{--
-- ITI0212 Lecture week 14, 2021.04.26
--
-- Decidability and Automation
--
--}
module Lecture14
import Data.Nat
import Data.List
import Data.Maybe
import Decidable.Equality
import Lecture11
import Lecture12
import Lecture13
import Lab13
%default total
{- Decidable Propositions -}
-- A proposition is *decidable* if we can
-- either affirm it by providing a proof of it
-- or else refute it by providing a proof of its negation.
-- Under the propositions-as-types interpretation this means
-- either producing an element of the given type,
-- or else showing that the type is empty by defining
-- a total function from it to the empty type Void.
data Decide : (proposition : Type) -> Type where
-- like the boolean True, but with a proof:
Affirm : (proof : proposition) -> Decide proposition
-- like the boolean False, but with a proof:
Refute : (refutation : Not proposition) -> Decide proposition
two_is_even : Decide (Even 2)
two_is_even = Affirm $ SS_even Z_even
four_is_not_five : Decide (2 + 2 = S 4)
four_is_not_five = Refute $ \ p => case p of Refl impossible -- absurd
-- The Idris standard library has a version of
-- our Decide type constructor called Dec,
-- with constructors called Yes and No.
{- Decidable Predicates -}
-- A predicate is *decidable* if we can either
-- prove or disprove that the predicate holds
-- of each possible argument.
-- Under propositions-as-types, this corresponds to
-- either producing an element of the type determined by the index,
-- or else proving that type to be empty.
-- A function that decides a predicate
-- is called a *decision procedure*.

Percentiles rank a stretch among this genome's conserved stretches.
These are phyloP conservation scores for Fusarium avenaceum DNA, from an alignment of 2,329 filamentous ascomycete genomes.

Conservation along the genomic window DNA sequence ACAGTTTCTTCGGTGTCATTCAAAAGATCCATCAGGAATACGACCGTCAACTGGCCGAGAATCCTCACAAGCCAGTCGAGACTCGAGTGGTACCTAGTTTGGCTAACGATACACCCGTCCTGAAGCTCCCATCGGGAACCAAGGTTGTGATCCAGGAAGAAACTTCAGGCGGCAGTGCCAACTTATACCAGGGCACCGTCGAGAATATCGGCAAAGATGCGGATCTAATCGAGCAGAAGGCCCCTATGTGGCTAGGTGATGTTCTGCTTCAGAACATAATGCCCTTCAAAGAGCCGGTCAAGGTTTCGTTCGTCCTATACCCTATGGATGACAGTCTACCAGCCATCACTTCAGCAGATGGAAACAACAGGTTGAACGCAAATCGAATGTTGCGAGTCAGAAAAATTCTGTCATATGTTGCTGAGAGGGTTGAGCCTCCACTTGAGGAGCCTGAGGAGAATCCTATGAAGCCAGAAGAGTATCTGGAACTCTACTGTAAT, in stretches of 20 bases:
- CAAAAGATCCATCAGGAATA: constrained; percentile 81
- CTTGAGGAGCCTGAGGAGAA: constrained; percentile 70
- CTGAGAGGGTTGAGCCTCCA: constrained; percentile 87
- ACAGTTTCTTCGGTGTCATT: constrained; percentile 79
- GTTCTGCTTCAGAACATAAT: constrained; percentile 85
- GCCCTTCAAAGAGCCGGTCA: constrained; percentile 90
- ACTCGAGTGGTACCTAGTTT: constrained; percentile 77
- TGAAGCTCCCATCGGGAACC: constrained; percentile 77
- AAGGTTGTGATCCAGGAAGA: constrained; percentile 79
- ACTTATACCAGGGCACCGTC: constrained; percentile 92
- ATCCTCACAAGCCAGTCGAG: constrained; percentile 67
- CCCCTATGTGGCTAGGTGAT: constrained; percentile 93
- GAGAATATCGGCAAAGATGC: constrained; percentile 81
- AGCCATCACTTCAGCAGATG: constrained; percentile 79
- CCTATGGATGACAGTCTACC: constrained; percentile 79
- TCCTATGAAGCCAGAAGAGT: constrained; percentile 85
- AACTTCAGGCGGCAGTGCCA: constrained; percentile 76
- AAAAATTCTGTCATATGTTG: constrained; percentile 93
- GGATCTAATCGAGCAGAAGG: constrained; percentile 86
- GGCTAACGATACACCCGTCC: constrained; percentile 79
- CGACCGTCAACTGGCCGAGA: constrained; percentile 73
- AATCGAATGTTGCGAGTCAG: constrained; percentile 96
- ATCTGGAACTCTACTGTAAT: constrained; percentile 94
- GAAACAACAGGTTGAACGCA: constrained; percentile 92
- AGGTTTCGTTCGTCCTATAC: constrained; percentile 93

-- a decision procedure for the Even predicate:
decide_even : (n : Nat) -> Dec (Even n)
decide_even Z = Yes Z_even
decide_even (S n) = case decide_even n of
Yes n_even => No $ succ_even_odd n_even
No n_odd => Yes $ succ_odd_even n_odd
-- Once we have a decision procedure for a predicate
-- we don't need to write proofs of its instances by hand anymore:
-- if the proposition is true then the decision procedure
-- will find a proof for us.
is_four_even : Dec (Even 4)
is_four_even = decide_even 4
is_three_even : Dec (Even 3)
is_three_even = decide_even 3
-- a decision procedure for Nat equality:
decide_nat_eq : (m , n : Nat) -> Dec (m = n)
decide_nat_eq Z Z = Yes Refl
decide_nat_eq Z (S n) = No absurd
decide_nat_eq (S m) Z = No absurd
decide_nat_eq (S m) (S n) =
case decide_nat_eq m n of
Yes m_n_equal => Yes $ cong S m_n_equal
No m_n_differ => No $ m_n_differ . pred_equal
does_four_equal_four : ?
does_four_equal_four = decide_nat_eq (2 + 2) (2 * 2)
does_three_equal_four : ?
does_three_equal_four = decide_nat_eq 3 4
{-
- Idris provides an interface for types with decidable equality:
DecEq : Type -> Constraint
decEq : {a : Type} -> DecEq a => (x , y : a) -> Dec (x = y)
- Many common types from the standard library are declare
instances of this interface in the module Decidable.Equality
-}
does_true_equal_true : Dec (True = True)
does_true_equal_true = decEq _ _
does_true_equal_false : Dec (True = False)
does_true_equal_false = decEq _ _